Walking down to the bottom of the hill; the building on the corner was completed in 1953 for Henry Clark & Son Ltd. Surprisingly specialist marine paint manufacturer Henry Clark & Son were established, not by the sea, but in Reading in 1832. They had prestigious accounts with the Royal Navy and Cunard Line. They moved to Brighton in 1953, and in 1974 they merged with Norwegian paint manufacturing firm Jotun, becoming one of the largest marine coatings manufacturers in the world.
KTM No 6 Factory
If we nip through this access road we’ll get a good view of the KTM factory. This rear section was constructed in 1956 and its mostly used for the manufacture of heavy machine components. The welding bay is at the very rear, where huge thick steel fabrications are arc welded together. They must use a huge amount of electricity, let us hope the miners don’t go on strike again, or they could be out of current!
Leytonstone Jig & Tool Company (Leytool)
Lets go back out onto Crowhurst Road, watch out for the buses, so many of them arrive about this time of the day to take all the workers home, it can be a little congested. This next factory Leytool Ltd is due for demolition, it is a shame, I hope it’s not a sign of things to come? Leytool originated in Leyton East London and made assembly tooling and specialist hand tools to support the RAF during WWII. They were enticed to Hollingbury in 1949 when this factory was built, but also still also traded from their Layton factory.
Talbot Tools were founded in London and had premises in Borough High Street near the river. Soon after the start of WWII, and at the at the behest of the Ministry of Aircraft Production, they relocated to Kings Street in Brighton to avoid the heavy bombing. Soon after the war they moved to Roedale Road, however by 1958 they had outgrown the premises and with an eye to further expansion, bought out KDL Precision Engineers Ltd who were the original leaseholder of this factory. Staff at that time were bussed up from Roedale Road to see the new premises, and described going to Hollingbury as ‘a trip out into the country’. The factory was extended in 1968 and the Roedale Road works were closed.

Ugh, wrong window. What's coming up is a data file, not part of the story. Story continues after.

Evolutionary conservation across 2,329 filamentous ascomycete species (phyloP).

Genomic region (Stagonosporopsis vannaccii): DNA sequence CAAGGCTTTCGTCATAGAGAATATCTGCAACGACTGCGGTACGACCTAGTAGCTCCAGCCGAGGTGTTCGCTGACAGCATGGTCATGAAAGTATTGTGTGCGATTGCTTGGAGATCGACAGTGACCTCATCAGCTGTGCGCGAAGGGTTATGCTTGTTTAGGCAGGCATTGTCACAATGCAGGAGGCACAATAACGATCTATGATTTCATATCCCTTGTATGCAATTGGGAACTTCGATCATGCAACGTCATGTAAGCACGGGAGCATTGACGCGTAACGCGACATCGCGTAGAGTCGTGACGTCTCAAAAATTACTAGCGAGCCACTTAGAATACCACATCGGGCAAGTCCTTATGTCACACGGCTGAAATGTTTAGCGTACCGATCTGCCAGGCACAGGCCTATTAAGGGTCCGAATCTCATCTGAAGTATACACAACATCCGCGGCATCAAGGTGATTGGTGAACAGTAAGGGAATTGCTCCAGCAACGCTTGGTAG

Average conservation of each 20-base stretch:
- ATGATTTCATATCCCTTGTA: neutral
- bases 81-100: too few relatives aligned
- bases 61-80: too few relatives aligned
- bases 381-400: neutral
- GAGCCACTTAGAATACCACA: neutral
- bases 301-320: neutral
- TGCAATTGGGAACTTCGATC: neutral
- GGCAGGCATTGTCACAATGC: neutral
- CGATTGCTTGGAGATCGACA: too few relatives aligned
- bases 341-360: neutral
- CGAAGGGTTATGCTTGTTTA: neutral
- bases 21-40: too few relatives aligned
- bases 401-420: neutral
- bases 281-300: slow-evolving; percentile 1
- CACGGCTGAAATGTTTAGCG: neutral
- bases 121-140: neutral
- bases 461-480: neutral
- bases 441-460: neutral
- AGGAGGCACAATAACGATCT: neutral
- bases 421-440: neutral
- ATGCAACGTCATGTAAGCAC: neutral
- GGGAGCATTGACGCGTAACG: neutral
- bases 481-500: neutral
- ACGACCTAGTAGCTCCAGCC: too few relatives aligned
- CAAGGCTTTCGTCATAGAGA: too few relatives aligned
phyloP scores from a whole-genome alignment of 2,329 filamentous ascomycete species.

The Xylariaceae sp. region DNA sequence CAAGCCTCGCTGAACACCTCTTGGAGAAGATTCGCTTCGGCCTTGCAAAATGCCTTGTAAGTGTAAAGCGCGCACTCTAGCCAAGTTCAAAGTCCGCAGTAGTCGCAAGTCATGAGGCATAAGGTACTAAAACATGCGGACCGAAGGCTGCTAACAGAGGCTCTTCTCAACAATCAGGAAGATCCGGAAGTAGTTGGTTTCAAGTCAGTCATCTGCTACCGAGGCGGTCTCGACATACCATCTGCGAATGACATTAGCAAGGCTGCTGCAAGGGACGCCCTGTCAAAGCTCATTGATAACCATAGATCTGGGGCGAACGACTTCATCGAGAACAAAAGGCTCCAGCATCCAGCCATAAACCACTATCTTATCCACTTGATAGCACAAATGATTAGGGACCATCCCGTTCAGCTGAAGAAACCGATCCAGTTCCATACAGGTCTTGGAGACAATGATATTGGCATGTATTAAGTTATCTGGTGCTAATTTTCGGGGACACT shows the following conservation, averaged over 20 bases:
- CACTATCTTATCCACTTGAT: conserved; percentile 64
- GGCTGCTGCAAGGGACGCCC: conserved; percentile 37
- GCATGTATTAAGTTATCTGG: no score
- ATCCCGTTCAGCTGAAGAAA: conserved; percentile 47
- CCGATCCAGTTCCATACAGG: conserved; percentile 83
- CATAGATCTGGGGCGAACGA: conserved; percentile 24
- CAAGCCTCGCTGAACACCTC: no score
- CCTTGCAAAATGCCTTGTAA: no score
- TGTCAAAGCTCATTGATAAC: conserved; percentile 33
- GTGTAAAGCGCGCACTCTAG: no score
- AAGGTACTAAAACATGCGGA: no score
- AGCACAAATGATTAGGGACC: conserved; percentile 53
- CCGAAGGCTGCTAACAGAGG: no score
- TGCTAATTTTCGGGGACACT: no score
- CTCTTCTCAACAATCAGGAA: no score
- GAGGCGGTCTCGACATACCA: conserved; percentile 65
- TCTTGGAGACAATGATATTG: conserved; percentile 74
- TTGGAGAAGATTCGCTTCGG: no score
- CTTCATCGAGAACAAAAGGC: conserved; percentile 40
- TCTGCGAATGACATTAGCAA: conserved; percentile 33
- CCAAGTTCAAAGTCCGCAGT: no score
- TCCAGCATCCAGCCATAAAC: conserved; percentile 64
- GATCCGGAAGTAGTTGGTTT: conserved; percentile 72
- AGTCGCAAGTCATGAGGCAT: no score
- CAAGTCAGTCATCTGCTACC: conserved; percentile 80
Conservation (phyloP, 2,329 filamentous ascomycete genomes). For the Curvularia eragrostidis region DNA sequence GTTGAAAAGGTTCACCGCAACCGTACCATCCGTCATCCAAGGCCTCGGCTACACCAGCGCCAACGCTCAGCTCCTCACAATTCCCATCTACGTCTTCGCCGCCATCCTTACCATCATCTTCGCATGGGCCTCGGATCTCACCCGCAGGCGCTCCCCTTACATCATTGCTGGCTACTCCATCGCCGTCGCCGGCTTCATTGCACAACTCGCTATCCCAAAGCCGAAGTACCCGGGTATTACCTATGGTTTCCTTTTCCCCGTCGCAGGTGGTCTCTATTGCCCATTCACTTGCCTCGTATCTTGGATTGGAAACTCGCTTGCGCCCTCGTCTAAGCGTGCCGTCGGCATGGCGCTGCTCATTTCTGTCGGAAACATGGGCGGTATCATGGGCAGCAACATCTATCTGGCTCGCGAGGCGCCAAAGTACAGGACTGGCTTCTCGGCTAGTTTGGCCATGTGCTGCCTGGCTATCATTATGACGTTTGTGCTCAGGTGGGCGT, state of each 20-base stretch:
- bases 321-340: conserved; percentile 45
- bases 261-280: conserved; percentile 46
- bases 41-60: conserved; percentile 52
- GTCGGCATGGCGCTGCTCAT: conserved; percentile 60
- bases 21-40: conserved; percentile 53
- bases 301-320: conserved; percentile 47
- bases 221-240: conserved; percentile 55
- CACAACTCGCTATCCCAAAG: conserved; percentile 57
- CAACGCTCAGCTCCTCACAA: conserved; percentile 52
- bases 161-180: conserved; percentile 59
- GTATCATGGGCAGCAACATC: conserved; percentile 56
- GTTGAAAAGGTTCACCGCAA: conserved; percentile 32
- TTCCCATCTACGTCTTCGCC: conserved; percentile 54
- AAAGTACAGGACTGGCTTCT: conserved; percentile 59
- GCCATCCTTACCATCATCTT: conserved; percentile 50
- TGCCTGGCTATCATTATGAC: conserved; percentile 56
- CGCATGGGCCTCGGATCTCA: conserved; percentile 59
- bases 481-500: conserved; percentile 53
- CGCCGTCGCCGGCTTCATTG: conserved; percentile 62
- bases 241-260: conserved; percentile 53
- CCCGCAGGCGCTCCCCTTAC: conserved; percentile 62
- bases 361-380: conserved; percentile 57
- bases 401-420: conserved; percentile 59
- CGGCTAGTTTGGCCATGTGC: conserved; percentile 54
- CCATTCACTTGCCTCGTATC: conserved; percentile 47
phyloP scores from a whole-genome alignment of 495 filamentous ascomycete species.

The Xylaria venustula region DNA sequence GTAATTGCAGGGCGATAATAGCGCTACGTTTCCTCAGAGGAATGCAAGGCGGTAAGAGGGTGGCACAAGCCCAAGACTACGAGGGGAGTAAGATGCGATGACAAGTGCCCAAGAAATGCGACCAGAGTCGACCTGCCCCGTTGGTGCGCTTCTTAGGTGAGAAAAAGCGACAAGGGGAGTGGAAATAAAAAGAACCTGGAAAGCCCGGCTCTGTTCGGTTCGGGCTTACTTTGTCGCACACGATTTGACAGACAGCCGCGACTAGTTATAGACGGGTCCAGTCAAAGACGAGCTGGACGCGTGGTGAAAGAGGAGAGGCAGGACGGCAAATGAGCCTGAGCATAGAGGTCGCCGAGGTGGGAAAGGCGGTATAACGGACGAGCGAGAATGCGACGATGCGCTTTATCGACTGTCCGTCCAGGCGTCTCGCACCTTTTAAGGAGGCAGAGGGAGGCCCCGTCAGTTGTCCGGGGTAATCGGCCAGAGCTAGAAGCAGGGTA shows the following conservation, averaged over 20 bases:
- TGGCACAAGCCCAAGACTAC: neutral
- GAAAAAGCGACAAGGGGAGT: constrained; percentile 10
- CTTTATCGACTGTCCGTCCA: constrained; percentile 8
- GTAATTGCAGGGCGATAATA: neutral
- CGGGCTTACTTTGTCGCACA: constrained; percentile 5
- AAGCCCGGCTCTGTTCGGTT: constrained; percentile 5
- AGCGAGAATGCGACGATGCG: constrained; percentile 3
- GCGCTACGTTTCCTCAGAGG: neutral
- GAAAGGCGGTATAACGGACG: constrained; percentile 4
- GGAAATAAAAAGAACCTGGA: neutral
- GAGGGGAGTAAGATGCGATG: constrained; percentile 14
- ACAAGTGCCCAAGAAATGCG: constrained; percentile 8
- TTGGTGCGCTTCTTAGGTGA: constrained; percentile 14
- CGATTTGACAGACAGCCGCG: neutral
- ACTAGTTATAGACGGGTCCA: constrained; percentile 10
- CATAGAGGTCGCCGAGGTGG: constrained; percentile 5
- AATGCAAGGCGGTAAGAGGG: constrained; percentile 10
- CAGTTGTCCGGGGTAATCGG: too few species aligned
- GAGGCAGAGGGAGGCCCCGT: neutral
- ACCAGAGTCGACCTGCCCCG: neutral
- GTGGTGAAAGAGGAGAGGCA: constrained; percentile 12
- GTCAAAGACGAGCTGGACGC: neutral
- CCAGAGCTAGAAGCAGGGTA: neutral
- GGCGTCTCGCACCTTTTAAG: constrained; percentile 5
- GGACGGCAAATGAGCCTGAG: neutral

KTM No 2 Factory
This factory was constructed for CVA Ltd in 1951, and was nominated “factory of the month” by the Institute of Works Managers. The Company closed their toolroom in Upper St James’s street and moved all toolmaking to the new factory in 1952. It was then CVA’s claim that they had “the finest toolroom in the country” here at Hollingbury. The Company has since downsized and consolidated into the factory behind. It is a shame the building is now empty, apart from being used for storage by Cameo Furniture. Hang on, I just need to check the time before we move on, I want to be home in time for that new soap, Eastenders.
Pullars or Smith & Sons?
There’s some confusion over this next building, was it first Pullars or Smiths? The answer is yes! Pullars Electric was an old Brighton firm, who in 1937 were acquired by the huge instrument manufacturer Smith & Sons. Pullars, who manufactured cooker clocks, were just a small “cog” in the huge Smith empire. The group Smith & Sons changed their name to Smiths Industries Ltd in 1967, but it is probable that this factory still traded as Pullars in the early days. ITT Creed used the building for research and development after it was closed by Smiths in the 1970s.
Back to the Future
Sorry but I’ll have to leave you now, if you walk round the corner into Carden Avenue you’ll see the grand front entrance to Pullars. I’ve got to dash, I need to get “back to the future”!!